Good engineers will tell you that the best way to solve complex problems is to break them down into smaller, more manageable pieces. Therefore, it should come as no surprise that enterprise IT has organically evolved to become a collection of individual silos, each aimed at solving a part of the larger IT problem. Though functional as a whole, enterprise IT more closely resembles a mosaic of technologies, tooling, processes and, of course, the people expected to manage the pieces.
But what happens when the natural evolution of IT requires that these pieces come together? Where will convergence happen first? And what must IT leaders do in preparation for this inevitability?
Multicloud as an Operational Driver
There are many reasons for enterprises to break down the silos that exist within their IT teams. Cost and efficiency are at the top of virtually every CIO’s wish list. Unfortunately, without a compelling reason to force the change, there is typically too much inertia to change course and too much risk to justify the effort.
But there are industry-wide movements afoot that will likely upend traditional IT, either directly as new architectures are adopted or indirectly as competitive advantage forces strategic changes at a company level.
Multicloud is one of these tectonic shifts. The idea that workloads will move to the cloud is disruptive enough, but multicloud adds an operational element as enterprises look to exploit diverse underlying infrastructure while converging operations to help drive more agile operations and contain costs that come with sprawling infrastructure. Here, it is important to note that multiple clouds and multicloud are two different concepts. Whereas companies are already managing multiple clouds—a workload in AWS, a SaaS offering and on-premises workloads—the shift to multicloud is only just now emerging.
More simply, in a multicloud world, the central thesis is not that workloads will move dynamically across different clouds, as applications are not that portable and the complexity of making them so would outweigh the cost benefits. Rather, multicloud is about finding consistent ways to express application policy and control regardless of where the application is hosted. It’s about converging on a narrow set of operations so that experience can be uniform even when infrastructure is not. Ultimately, policy and control will have to extend all the way across the WAN, encompassing elements like the data center edge or the WAN gateways that connect to it.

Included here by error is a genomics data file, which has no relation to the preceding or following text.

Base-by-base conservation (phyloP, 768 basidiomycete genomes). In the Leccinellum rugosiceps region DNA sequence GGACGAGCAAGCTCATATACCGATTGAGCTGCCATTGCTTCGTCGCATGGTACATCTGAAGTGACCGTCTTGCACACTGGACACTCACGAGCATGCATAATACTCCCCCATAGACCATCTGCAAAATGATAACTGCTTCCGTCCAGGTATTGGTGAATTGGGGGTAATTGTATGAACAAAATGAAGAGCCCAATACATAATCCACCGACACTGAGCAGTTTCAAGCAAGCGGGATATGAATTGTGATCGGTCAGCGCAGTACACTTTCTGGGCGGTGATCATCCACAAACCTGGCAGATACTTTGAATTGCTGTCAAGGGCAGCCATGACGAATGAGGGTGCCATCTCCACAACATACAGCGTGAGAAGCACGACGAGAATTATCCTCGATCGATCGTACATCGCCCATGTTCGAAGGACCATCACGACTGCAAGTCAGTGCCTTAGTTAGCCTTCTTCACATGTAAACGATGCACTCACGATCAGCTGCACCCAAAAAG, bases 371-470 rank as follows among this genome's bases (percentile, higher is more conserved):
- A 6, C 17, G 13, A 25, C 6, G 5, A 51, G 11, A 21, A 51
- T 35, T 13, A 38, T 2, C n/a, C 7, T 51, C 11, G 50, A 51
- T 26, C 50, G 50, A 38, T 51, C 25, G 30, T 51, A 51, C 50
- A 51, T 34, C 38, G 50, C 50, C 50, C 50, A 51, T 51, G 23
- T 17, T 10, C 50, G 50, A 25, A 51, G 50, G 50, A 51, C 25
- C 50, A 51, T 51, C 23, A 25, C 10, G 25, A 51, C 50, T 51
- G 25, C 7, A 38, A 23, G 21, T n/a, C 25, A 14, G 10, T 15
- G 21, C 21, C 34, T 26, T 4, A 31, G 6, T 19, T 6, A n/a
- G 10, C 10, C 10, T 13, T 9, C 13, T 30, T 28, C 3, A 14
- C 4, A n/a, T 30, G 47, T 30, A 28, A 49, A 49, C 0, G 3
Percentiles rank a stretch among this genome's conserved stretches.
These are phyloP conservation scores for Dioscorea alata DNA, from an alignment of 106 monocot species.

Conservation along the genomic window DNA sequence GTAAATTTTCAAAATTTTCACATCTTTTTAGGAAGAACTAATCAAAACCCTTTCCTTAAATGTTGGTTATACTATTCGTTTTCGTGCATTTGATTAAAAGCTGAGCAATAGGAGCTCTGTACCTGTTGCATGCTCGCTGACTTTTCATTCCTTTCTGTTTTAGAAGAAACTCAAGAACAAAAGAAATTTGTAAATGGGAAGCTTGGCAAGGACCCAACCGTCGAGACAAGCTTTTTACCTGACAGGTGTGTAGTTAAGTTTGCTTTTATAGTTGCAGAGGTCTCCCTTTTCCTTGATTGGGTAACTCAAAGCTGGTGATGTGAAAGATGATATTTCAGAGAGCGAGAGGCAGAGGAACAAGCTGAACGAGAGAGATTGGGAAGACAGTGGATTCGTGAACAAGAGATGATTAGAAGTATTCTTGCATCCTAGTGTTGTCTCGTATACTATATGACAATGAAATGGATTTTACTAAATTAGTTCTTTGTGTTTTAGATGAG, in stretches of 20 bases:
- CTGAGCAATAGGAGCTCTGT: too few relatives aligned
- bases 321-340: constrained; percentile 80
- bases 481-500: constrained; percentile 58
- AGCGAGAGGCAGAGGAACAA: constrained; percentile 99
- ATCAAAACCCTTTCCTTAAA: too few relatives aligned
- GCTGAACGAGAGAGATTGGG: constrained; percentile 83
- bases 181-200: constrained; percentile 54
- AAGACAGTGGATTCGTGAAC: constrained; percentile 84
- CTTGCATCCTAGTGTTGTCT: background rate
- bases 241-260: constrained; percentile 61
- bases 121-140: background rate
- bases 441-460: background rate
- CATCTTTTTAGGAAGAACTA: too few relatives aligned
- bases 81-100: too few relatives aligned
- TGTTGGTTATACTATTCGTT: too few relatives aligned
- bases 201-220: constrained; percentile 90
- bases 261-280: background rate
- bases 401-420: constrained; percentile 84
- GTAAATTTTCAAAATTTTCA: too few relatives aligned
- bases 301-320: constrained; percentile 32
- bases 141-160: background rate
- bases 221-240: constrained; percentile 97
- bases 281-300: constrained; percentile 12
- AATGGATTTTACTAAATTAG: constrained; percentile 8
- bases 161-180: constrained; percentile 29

There will be an operational transformation that takes place amidst the larger move to cloud and that transformation will ultimately have implications on how traditional IT silos are treated.
It’s Always the Wi-Fi
A familiar refrain in almost any group that has support responsibility for enterprise infrastructure is that it’s always the Wi-Fi. Of course, this isn’t true, but every user that experiences an issue has limited visibility beyond how applications and services are accessed. So, whatever the problem is, the first thing blamed is almost always the Wi-Fi, putting the support team in a defensive position.